Here are some shots so you can see what I mean.




Click Here for Larger Image







Also what would the effects of thinner oil in the rear compared to the front be.

I noticed hara uses #1 piston for front and #2 for rear. Im thinking about the same and probably 50wt all around. Let me know what you think would work and any tips you might have.
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Old 07-30-2005, 06:41 PM   #8288
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Oh and I found some 3v lithium batteries. They are for cheap cameras and stuff. Im thinking if I put two together that might work out for a lightweight battery pack that will last awhile vs the AAA lithium batteries that im not really sure on how Ill charge.

But I can charge up to 4 lipo cells with my charger. Ill let you guys know , they cost $15 a piece so im not sure when ill be able to try this.
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Old 07-30-2005, 09:02 PM   #8289
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AI - I usually start with 40WT (R) and 50WT (F).

The piston and the oil weight dampen the shock movement. So using thinner oil in your shock will let the shock piston move with less resistance; heavier shock oil or a piston with less holes adds resisitance which slows down the shock movement.

Fo me, I only go to heavier oil if the track layout uses large sweeping turns. For example, let's say you have a real large sweeping high-speed turn. This might be a good situation to use thicker oil to slow down the shock so it will maintain a constant resistance though the entire turn. If you were to use too thin of oil here, your shock would bottom out too quickly and not be consistant throughout the entire sweeper. I am probably not explaining it in simple enough terms... Oh well - maybe someone else can explain it better - kinda tired now..!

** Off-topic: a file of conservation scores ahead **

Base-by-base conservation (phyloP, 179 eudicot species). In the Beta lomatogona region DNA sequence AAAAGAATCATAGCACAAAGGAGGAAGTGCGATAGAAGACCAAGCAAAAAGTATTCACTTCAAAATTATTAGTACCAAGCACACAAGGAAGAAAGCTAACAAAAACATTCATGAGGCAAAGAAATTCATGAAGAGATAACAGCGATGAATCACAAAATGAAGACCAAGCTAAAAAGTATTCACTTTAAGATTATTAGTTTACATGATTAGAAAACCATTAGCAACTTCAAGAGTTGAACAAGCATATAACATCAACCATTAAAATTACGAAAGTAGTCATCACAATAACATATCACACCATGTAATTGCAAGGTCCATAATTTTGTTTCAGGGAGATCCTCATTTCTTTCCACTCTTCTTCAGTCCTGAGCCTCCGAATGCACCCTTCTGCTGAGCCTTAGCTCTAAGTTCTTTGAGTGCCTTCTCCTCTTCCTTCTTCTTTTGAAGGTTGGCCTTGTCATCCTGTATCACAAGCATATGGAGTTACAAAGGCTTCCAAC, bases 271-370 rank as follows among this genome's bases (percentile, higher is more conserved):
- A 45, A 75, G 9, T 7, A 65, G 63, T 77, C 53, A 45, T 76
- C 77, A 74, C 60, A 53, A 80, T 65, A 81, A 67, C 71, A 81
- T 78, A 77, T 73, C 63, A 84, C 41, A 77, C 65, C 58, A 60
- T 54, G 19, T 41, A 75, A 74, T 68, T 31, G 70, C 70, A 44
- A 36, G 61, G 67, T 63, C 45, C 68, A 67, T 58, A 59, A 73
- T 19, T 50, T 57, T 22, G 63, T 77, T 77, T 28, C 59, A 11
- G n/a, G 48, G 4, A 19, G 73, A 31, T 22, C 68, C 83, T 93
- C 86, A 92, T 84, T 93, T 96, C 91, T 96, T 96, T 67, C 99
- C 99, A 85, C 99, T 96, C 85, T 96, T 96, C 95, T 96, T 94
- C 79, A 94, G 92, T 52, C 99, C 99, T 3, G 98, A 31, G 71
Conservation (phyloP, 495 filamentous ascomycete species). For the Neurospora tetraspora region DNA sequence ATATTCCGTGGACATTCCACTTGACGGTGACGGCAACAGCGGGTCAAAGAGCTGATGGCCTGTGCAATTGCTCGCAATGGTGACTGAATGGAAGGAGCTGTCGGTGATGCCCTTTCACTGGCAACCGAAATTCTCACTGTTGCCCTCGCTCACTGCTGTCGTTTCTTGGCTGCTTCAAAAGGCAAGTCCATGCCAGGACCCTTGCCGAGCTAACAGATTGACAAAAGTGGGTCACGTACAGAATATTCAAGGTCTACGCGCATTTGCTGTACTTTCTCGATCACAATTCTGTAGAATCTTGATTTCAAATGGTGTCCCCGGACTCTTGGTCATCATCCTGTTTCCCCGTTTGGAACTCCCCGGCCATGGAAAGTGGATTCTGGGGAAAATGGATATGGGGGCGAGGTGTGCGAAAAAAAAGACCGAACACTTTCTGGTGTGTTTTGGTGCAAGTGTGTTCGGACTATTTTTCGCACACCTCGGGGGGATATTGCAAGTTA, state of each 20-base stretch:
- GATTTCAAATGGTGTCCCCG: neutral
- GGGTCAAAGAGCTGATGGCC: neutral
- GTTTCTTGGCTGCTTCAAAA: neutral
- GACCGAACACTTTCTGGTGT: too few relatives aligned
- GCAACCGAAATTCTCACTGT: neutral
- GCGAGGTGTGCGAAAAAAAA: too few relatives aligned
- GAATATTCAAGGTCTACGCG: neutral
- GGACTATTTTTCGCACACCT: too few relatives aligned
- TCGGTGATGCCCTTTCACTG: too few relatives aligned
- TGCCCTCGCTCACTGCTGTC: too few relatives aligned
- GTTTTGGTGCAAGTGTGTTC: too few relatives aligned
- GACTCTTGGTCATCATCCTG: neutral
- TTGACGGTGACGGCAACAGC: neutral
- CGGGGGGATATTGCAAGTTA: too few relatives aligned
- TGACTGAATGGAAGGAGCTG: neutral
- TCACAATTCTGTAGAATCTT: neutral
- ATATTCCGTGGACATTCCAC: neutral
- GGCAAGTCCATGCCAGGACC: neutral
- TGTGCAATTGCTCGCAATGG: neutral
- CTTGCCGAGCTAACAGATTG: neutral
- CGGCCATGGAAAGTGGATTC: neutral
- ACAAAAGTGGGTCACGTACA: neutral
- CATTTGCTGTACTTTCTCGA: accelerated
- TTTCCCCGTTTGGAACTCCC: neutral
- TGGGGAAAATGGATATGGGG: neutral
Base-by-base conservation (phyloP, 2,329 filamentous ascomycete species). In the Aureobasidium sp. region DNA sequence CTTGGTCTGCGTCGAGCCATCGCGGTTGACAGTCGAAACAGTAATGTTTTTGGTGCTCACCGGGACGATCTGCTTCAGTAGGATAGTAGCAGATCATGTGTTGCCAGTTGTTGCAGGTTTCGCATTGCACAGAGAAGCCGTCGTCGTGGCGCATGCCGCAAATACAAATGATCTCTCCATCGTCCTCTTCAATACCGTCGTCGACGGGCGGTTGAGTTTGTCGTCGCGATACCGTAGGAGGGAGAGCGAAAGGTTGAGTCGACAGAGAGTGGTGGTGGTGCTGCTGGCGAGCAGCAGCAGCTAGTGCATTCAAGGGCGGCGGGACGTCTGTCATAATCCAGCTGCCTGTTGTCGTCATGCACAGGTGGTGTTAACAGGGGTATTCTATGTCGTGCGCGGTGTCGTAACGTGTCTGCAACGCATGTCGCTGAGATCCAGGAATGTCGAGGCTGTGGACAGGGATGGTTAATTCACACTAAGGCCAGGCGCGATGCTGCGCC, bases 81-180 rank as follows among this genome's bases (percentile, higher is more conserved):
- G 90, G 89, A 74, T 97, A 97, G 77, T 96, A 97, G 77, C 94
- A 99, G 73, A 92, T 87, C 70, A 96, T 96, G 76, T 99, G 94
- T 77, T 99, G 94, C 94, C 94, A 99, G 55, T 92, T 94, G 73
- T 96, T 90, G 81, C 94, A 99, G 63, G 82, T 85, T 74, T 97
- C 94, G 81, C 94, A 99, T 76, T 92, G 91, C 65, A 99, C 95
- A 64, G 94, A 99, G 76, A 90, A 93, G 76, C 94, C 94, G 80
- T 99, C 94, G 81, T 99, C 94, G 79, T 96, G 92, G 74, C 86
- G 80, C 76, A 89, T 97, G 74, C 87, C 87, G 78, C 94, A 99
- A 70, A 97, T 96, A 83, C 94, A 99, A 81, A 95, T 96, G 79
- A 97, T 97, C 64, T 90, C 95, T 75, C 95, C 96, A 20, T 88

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Old 07-30-2005, 10:32 PM   #8290
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JAG, the car worked fine with the soft suspension I ran with them and I did run the blue front green combo before. I just got used to having more traction at the front. The best combo I had was reds front and rear running a soft suspension but I couldn't deal with that much steering.
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Old 07-30-2005, 10:47 PM   #8291
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Quote:
Originally Posted by WingZero
JAG, the car worked fine with the soft suspension I ran with them and I did run the blue front green combo before. I just got used to having more traction at the front. The best combo I had was reds front and rear running a soft suspension but I couldn't deal with that much steering.
I run REDS all around when traction is good, but when traction is not real good I go to GREENS on the front/ REDS in the rear. You might try this once. Another change would be to go to a firmer front spring (GOLD)to reduce the steering.